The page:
It was the evening of Sunday, February 15, 2009, when I was informed of the passing of Joe “Sonny” Cuba. Ironically, I had been working on these very liner notes at the time and had been speaking with him on a regular basis, seeking his input in preparation of this album. Regrettably, Joe suffered from a multitude of ailments and was not allowed the opportunity to appreciate this tribute to his works. Joe Cuba was born Gilberto Navarro on April 22, 1931, in Spanish Harlem, New York City, where his Puerto Rican parents had moved in the late ’20s. Due to the tough times of the Great Depression, his mother, Gloria, was forced to place Gilbert and his older brother, Jack, in a foster home after his father abandoned the family.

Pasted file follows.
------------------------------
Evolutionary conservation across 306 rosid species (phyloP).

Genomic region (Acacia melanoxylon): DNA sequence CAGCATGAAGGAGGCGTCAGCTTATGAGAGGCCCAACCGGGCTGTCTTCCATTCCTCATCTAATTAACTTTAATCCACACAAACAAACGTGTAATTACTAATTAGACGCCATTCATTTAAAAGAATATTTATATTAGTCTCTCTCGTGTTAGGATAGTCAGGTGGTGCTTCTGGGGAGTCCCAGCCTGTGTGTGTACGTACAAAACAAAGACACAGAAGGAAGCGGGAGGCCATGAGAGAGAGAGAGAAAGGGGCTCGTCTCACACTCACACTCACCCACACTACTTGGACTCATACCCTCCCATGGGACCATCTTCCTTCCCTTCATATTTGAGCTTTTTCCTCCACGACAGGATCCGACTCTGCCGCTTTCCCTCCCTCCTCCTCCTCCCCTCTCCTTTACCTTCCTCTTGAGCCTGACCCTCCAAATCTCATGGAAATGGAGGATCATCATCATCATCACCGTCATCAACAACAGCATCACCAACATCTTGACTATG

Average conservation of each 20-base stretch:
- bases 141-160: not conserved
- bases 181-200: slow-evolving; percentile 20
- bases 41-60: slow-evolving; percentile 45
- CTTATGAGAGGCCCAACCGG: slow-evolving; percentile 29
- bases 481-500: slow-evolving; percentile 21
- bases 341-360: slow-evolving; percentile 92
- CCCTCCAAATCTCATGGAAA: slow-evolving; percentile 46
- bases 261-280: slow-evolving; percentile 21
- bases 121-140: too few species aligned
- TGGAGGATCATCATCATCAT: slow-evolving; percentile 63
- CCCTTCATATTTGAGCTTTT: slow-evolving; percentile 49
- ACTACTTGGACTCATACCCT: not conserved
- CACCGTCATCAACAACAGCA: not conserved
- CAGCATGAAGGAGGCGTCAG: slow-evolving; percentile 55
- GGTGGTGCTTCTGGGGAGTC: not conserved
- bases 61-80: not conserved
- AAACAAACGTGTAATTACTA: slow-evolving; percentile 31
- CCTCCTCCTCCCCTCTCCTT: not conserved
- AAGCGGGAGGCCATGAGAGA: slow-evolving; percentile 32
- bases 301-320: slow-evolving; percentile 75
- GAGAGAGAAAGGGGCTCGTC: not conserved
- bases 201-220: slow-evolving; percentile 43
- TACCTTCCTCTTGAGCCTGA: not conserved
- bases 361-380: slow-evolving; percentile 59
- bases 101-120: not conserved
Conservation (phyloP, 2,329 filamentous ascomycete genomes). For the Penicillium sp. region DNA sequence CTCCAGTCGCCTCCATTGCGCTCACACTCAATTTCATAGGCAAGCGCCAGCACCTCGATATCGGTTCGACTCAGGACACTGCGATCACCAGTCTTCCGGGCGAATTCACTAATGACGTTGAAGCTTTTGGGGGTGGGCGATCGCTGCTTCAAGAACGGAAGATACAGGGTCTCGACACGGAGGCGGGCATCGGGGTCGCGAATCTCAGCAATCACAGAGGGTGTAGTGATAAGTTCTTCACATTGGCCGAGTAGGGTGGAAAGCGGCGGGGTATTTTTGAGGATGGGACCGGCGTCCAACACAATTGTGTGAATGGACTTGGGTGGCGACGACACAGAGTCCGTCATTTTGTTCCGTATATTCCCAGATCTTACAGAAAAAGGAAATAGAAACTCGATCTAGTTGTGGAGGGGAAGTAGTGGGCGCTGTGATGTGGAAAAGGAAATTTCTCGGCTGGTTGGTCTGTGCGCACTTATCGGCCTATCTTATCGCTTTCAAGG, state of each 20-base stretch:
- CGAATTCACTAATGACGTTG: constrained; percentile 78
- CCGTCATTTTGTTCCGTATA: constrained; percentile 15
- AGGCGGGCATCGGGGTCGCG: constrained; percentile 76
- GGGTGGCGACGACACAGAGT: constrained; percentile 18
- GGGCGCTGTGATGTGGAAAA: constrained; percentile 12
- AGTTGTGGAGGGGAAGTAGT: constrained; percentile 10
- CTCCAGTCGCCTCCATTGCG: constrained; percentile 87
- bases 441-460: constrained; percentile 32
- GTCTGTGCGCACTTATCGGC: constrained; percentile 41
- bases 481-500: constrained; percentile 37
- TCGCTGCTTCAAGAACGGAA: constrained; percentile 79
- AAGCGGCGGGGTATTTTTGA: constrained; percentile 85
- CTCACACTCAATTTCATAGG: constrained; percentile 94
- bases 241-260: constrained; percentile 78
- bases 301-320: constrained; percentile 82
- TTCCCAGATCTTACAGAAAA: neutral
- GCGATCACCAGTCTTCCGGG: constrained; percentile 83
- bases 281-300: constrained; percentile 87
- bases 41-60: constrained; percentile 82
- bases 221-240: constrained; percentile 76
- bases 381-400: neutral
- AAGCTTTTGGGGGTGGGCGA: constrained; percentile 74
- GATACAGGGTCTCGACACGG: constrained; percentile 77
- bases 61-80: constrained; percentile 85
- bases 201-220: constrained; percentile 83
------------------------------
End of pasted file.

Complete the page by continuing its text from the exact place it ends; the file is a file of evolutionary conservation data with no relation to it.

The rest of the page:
The following year, the boys were taken in by an Italian family, the Liottas from Staten Island, where they learned to enjoy suburban life. When Gilbert was five, his mom, who was a frequent visitor, remarried and reclaimed her children, much to the dismay of the Liotta family and the boys, who had grown accustomed to the lifestyle. Gilbert had picked up the nickname Sonny from Mrs. Liotta—who adored him and thought he was exceptionally bright—but he would soon take on the surname of his new stepfather, Miguel Calderón. In the coming years, Gilbert and Jack had to acclimate to life in Spanish Harlem. Luckily, their stepfather was a good man who owned a candy store on 115th Street in El Barrio, and Gilbert got to help out. Captivated by the conga playing of Sabu Martinez, Gilbert took the opportunity to learn the instrument while recovering from a broken leg suffered playing stickball. Gilbert jammed in the street until given the chance to replace Sabu for a few months in the local band La Alfarona X in 1950.